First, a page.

$4.3 Billion Company That Combines Fantasy Sports and NFTs

 Sorare is one of the most fascinating companies in sports today.

The blockchain-based startup was founded in 2018 by Nicolas Julia (CEO) and Adrien Montfort (CTO). The game’s concept can be confusing at first, but the TLDR version is that the platform enables users to buy, sell, trade, and manage a virtual soccer team using digital player cards — it combines NFTs with fantasy sports.

Users are given a set of digital trading cards when they sign up (representing players & teams that they have IP deals with), and then the user enters those cards into a fantasy-style competition. The winners of each competition (best managers) receive Ethereum and/or more trading cards.

It’s very similar to fantasy football here in the United States. There is a skill required to set the right lineup and maximize points, but rather than just picking from all available players, there is an underlying economy where you own the actual cards and can earn money by trading them on the secondary market.

Sorare has found product-market fit throughout Europe, and the business has exploded in popularity and value. The France-based company has over 1.5 million registered users today. They did more than $300 million in GMV last year with just 20 employees and expect to cross $1 billion in GMV this year.

And, of course, that success attracted the world’s best investors.

Sorare has raised over $700 million across four venture capital financing rounds (Pre-seed, Seed, Series A, and Series B) and was valued at $4.3 billion in September 2021.

SoftBank led the $680 million Series B last year, and Sorare’s cap table includes investment giants like Accel, Benchmark, Headline, IVP, Atomico, Bessemer, Eurazeo, Liontree, D1 Capital partners, and an impressive list of angel investors like Gary Vaynerchuk and Alexis Ohanian.

Even French President Emmanuel Macron congratulated Sorare on LinkedIn for becoming one of the fastest-growing startups in European history.

Now I don’t think it’s genuine to act like everything has been perfect.

The company has grown tremendously over the last several years, and that has brought along criticism. Many people complain that big accounts pool their resources together to increase their chances of winning, while others will say this is an investment product and should be regulated appropriately.

Still, it’s important to remember that this is an entirely new concept. I’ve used the product, and I genuinely believe the Sorare team is trying its best to build the next great global sports entertainment offering. And since I’m an optimist by nature, I’d rather focus on why it’s gained traction instead of what could go wrong.

Here are a few reasons I think Sorare has been successful:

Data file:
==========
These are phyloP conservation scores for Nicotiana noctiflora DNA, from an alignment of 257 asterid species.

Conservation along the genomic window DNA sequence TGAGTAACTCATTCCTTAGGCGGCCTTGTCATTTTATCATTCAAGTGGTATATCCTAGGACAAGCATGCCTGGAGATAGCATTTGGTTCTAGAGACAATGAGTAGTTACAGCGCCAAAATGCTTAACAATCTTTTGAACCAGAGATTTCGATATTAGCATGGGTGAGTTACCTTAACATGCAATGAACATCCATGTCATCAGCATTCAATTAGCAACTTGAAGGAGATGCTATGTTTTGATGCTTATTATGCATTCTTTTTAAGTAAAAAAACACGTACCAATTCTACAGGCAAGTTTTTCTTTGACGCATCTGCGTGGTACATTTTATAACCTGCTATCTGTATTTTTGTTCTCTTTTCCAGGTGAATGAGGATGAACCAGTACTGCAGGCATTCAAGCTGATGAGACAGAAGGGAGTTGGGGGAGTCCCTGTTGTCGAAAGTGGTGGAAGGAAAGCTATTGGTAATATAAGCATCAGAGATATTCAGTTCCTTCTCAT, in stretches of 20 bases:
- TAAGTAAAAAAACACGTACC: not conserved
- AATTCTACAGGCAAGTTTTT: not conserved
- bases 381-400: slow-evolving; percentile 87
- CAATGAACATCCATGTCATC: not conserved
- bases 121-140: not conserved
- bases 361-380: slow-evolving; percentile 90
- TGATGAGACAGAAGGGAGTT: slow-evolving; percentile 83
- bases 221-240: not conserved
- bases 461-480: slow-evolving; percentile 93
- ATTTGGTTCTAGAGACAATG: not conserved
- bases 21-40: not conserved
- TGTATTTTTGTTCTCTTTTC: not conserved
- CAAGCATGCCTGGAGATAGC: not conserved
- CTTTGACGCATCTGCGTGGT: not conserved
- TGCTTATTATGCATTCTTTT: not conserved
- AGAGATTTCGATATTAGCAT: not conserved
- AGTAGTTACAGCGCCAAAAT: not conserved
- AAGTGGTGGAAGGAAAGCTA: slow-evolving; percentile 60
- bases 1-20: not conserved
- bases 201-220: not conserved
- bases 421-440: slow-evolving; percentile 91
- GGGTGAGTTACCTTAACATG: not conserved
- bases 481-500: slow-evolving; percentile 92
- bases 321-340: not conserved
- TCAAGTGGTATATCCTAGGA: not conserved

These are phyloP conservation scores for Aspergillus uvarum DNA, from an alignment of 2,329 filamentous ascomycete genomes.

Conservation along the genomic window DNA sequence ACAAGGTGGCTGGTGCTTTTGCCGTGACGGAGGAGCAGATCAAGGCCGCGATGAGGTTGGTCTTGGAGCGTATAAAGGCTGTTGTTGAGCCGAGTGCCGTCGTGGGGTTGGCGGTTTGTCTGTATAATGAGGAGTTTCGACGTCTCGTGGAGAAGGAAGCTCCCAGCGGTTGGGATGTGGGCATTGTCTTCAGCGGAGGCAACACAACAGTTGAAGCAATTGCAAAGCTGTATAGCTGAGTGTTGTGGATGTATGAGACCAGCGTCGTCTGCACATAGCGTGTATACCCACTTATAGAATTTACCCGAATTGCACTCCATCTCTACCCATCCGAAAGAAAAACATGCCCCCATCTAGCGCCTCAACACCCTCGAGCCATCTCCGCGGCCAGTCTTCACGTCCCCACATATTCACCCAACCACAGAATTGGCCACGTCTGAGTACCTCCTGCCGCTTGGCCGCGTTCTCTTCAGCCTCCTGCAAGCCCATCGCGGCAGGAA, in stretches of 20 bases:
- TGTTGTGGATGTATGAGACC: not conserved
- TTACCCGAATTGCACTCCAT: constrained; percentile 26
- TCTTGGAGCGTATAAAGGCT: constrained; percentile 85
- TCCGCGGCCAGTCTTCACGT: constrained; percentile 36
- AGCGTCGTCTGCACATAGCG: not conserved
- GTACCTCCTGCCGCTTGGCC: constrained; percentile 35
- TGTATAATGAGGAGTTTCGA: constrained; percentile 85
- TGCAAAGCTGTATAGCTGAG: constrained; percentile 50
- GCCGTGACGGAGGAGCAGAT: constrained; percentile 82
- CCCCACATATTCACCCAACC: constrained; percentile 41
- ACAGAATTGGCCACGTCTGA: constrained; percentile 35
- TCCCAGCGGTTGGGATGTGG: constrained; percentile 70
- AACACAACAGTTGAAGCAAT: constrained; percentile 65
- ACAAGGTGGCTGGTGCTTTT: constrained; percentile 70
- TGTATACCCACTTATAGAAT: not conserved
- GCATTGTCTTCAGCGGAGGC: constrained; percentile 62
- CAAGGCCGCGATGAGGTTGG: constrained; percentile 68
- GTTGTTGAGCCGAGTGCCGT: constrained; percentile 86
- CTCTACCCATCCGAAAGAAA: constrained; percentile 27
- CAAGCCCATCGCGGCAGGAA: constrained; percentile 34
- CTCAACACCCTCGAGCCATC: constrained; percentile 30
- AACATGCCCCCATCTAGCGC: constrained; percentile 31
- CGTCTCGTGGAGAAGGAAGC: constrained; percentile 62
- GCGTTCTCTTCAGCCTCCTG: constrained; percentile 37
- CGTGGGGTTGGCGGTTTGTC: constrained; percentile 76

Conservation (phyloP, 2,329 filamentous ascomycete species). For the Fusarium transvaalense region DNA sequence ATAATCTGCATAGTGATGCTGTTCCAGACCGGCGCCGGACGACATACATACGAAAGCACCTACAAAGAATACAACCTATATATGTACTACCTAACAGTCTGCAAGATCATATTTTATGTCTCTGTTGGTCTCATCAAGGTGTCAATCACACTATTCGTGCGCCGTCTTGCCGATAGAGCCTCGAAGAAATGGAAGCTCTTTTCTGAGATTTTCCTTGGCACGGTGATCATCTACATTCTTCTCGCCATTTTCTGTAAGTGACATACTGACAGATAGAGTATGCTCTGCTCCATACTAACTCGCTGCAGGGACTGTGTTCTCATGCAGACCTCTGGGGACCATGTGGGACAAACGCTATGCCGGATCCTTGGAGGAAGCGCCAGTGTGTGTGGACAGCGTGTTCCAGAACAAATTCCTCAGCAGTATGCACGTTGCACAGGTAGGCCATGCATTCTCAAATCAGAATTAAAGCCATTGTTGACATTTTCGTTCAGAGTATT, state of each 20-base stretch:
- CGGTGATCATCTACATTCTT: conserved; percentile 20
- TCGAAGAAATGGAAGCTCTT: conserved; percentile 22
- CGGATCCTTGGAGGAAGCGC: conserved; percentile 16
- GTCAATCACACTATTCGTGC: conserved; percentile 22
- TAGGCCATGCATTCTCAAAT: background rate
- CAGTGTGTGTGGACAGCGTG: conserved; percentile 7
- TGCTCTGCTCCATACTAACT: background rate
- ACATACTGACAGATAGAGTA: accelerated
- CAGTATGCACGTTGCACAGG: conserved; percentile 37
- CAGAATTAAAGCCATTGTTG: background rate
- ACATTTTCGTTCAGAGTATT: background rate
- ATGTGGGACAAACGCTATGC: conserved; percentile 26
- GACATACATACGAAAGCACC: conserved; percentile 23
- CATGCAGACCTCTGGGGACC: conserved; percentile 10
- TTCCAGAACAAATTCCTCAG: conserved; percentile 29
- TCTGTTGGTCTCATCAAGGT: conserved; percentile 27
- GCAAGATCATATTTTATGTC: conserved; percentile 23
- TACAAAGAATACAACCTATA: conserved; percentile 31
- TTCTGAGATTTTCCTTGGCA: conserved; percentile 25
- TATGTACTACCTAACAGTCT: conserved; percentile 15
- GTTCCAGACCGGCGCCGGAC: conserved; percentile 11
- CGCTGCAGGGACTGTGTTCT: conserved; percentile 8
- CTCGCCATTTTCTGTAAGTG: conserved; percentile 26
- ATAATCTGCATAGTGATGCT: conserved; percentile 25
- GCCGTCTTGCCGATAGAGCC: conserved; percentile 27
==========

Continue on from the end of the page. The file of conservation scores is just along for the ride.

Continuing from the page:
1. They figured out a way to combine digital collectibles with traditional fantasy sports. These categories are multi-billion-dollar industries in their own right, but no one has figured out an attractive way to combine them.

  2. Each component is strong on its own. The digital collectibles are unique and have a robust primary & secondary market — several cards have sold for hundreds of thousands of dollars. But the fantasy play is also an innovative product with a good design that would probably succeed on its own.

  3. You don’t have to be crypto-native to play. I think this is a huge component. Many people are super confused by crypto onboarding (deposits, wallets, etc.), and that’s been a significant issue for scaling NFTs. But Sorare has partnered with a company that allows you to use your credit card for payment, and most users probably don’t even know they are using crypto.

  4. They purchased premium IP. Sorare could have made players up and created their own game, but instead, they went out and signed ~250 of the world’s best players & clubs to digital IP deals. These cost a lot of money (they’ve raised over $700M!), but it’s a critical element of the vision. Not to mention the contracts include clauses that require the clubs/players to help promote the platform.

  5. The unit economics scale. Most platforms that attempt to create an underlying economy with play-to-earn tokenomics fail once the user base starts to grow meaningfully — the incentives fall out of whack, and things falter. But Sorare continues to do an excellent job of iterating on its original design and implementing unique rewards that incentive all players (big & small) to continue investing in the product.

Ultimately, the “play-to-earn” or “play & earn” space is still in its infancy.

Most people first heard about it when Axie Infinity popped up on the scene last year. But the overwhelming majority of gamers are still in “play-for-entertainment” mode, and it will probably take a few years for that to change — the games have to be better, and people need to get educated on the differences.

Still, I think Sorare is just getting started. They have retention metrics that are just as good as Netflix, and with NFTs and sports gambling growing at a rapid pace here in the United States, my guess is that more Americans will know about them shortly.

They just announced an official partnership with Major League Soccer yesterday, opened a New York headquarters late last year, and now have hundreds of millions of dollars on their balance sheet to really go for it.

credit: Huddle Up